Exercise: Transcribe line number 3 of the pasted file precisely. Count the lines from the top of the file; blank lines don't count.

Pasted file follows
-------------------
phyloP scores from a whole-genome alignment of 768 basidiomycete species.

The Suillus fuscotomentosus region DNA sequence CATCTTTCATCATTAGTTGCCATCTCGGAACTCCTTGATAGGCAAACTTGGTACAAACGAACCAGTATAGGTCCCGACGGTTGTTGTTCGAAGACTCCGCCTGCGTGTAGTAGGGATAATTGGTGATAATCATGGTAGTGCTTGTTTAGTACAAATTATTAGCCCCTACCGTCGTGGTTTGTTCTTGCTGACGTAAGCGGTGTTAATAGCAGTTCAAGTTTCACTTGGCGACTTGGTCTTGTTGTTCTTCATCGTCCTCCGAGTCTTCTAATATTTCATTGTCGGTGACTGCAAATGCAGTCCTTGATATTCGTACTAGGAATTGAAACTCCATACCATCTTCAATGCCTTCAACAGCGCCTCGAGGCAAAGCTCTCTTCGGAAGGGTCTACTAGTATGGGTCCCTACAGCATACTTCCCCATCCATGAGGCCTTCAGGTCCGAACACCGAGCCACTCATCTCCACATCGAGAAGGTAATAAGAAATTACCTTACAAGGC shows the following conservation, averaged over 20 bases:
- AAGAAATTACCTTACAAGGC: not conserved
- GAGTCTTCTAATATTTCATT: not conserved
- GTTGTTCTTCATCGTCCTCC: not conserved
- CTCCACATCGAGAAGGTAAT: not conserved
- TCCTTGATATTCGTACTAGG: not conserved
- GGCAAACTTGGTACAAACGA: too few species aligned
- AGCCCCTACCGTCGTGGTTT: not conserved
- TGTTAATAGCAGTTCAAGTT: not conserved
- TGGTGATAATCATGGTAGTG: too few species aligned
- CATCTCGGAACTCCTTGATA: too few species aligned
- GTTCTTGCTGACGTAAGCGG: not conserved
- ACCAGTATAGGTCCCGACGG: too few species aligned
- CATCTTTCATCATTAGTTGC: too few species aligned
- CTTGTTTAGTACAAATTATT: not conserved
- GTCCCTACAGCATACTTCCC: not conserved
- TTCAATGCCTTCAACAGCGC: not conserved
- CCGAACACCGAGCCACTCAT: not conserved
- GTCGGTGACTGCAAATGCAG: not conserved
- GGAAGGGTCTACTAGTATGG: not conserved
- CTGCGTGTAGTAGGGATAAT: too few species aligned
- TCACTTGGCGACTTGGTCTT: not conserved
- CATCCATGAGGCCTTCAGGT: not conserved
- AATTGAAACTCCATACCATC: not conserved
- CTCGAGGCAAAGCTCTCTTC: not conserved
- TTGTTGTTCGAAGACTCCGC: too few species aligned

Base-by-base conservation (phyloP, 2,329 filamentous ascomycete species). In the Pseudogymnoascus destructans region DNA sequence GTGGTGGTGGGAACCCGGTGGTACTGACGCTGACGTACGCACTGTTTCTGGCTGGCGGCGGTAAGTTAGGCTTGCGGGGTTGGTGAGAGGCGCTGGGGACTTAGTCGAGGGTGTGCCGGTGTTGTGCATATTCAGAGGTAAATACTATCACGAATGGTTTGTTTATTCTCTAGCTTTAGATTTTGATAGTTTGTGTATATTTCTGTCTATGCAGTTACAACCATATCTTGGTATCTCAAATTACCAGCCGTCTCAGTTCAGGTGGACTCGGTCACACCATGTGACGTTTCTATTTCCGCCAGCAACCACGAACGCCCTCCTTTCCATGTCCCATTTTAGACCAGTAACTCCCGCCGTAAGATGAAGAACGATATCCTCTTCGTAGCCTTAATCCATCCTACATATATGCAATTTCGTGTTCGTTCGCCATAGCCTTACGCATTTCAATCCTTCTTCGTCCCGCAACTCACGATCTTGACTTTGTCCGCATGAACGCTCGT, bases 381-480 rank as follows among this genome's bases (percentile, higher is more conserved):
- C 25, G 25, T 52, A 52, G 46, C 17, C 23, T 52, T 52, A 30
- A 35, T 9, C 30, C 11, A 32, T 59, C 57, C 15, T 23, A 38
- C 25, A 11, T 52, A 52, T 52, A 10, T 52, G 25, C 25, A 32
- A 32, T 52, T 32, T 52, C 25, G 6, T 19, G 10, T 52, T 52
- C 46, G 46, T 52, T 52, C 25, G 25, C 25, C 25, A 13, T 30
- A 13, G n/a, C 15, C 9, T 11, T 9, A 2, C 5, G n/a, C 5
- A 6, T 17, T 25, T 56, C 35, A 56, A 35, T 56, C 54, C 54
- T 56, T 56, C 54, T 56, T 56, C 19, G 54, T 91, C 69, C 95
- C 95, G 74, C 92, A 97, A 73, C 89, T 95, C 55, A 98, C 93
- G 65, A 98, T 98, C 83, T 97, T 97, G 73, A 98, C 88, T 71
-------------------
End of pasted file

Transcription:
- AAGAAATTACCTTACAAGGC: not conserved